Escape the Fate - Dying Is Your Latest Fashion (Cover Artwork)

Escape the Fate

Dying Is Your Latest Fashion (2006)


Escape the Fate's Dying Is Your Latest Fashion has success written all over it. Not only does the album feature all the violent, cliché-filled lyrics that most nü-screamo bands use today, but they also have a sense of fashion, of course, and have gathered a sizable following. Not only that, but their vocalist on this album (having left the band after the recording) has a voice that's nearly identical to From First to Last's Sonny Moore. So by now, you'll probably know if you're gonna like this release or not.

The best thing that can be said about the album is that it is a progression over their EP released several months ago. They don't exactly re-invent themselves, which was only inevitable considering the short span in between the two releases, but they at least are able to craft a few enjoyable moments here and there. Now don't take that statement the wrong way -- this is no way a good album at all, but unlike their EP, there are a few parts on songs that aren't absolutely terrible.

"Situations," which was previously released on the Unsound compilation, actually showcases a rather catchy song structure that is only hindered by Ronny Radke's vocals cracking occasionally at the end of lines and slightly cheesy lyrics. "Not Good Enough for Truth in Cliché" somehow is able to produce lyrics like "sitting in this room playing Russian roulette / finger on the trigger to my dear Juliet / this blood on my hands is something I cannot forget" until an annoyingly catchy chorus.

However, a majority of the bands nowadays can craft a few good songs but are incapable of keeping it up the entire album; add Escape the Fate to the growing count. "The Guillotine," which was featured on their EP, should have never even been considered to be placed on here. Featuring generic and entirely weak screaming over fifth-rate metal riffing and the weakest breakdown in quite some time, the song is like having someone throw up in your ear. "The Day I Left the Womb" is a nasally sung and painful to endure acoustic song that feels entirely forced. "Cellar Door" somehow manages to include an industrial-sounding drum line that is worse than the horrendous attempt Eighteen Visions attempted earlier this year. The rest of the album plays out as a rockier version of From First to Last, maybe even bound to confuse the casual listener into thinking that this actually is From First to Last themselves.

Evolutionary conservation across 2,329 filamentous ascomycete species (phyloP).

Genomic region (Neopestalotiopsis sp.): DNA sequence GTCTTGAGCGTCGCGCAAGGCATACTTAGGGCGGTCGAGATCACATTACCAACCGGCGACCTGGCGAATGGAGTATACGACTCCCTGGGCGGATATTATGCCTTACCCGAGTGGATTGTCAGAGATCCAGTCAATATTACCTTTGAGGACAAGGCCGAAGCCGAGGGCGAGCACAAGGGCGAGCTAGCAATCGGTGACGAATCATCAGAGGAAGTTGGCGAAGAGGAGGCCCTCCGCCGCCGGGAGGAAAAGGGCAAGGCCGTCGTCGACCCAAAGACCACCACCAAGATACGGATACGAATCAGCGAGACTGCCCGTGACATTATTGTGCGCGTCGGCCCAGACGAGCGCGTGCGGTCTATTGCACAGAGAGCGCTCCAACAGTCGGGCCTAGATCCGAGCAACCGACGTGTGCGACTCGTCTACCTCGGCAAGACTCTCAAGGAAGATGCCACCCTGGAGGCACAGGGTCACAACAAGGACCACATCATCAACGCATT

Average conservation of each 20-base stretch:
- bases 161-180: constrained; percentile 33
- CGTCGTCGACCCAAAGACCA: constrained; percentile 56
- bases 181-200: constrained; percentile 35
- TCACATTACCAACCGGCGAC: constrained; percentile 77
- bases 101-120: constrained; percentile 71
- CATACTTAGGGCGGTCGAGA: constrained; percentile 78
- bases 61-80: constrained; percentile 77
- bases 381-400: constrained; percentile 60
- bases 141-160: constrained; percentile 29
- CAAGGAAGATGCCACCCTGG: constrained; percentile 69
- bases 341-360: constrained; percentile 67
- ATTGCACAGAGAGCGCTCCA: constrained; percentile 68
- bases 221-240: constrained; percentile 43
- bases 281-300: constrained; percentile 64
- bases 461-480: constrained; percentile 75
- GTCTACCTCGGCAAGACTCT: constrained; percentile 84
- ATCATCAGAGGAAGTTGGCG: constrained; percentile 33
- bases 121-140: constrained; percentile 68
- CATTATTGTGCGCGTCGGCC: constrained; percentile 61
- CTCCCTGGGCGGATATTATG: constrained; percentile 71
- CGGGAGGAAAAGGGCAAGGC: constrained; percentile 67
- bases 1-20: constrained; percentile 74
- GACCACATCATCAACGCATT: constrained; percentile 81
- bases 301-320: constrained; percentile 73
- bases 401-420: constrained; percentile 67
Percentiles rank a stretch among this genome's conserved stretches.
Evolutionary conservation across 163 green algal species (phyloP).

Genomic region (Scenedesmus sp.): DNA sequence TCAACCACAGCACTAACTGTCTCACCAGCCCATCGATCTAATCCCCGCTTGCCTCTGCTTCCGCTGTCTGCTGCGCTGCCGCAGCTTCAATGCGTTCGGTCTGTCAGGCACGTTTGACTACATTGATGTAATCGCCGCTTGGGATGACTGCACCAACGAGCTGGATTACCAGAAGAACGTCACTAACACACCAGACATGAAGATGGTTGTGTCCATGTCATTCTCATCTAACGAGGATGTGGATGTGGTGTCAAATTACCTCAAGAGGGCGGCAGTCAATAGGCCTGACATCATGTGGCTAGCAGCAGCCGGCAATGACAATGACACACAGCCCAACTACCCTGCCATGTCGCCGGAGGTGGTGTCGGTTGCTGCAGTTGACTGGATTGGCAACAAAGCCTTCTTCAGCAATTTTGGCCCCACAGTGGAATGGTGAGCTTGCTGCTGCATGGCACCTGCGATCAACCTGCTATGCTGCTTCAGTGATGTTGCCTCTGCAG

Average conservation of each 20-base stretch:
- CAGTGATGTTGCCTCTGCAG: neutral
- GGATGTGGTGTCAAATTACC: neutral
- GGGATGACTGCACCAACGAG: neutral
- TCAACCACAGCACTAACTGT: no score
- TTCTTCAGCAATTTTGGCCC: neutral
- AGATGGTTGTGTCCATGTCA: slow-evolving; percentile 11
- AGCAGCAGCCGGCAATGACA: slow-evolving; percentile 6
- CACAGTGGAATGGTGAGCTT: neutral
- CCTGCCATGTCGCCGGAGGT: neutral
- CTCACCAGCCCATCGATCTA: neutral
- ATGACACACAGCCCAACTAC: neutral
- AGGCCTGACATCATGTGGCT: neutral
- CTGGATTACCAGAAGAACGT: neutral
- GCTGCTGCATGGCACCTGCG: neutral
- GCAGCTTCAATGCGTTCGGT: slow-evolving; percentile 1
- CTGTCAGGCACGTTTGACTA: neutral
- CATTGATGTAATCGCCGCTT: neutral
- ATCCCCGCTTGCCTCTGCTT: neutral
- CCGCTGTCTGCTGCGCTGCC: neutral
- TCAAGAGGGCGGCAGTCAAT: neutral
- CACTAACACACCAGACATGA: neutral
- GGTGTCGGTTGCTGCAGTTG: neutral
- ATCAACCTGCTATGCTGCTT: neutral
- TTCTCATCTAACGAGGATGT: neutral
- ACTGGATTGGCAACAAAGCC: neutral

Remember this?

I don't want to come off like an asshole, But we're gonna be that change in music. I have a vision. I want people to have fun, put their fists in the air. We're getting recognized in every city. It's gonna happen. Watch. I'm not jokin'. We're gonna be the biggest thing. So huge. I know it.
Apparently Ronny Radke has large expectations for Dying Is Your Latest Fashion. Apparently his band members didn't get the memo as this album doesn't change music, has no vision, isn't fun, and is as generic as it gets.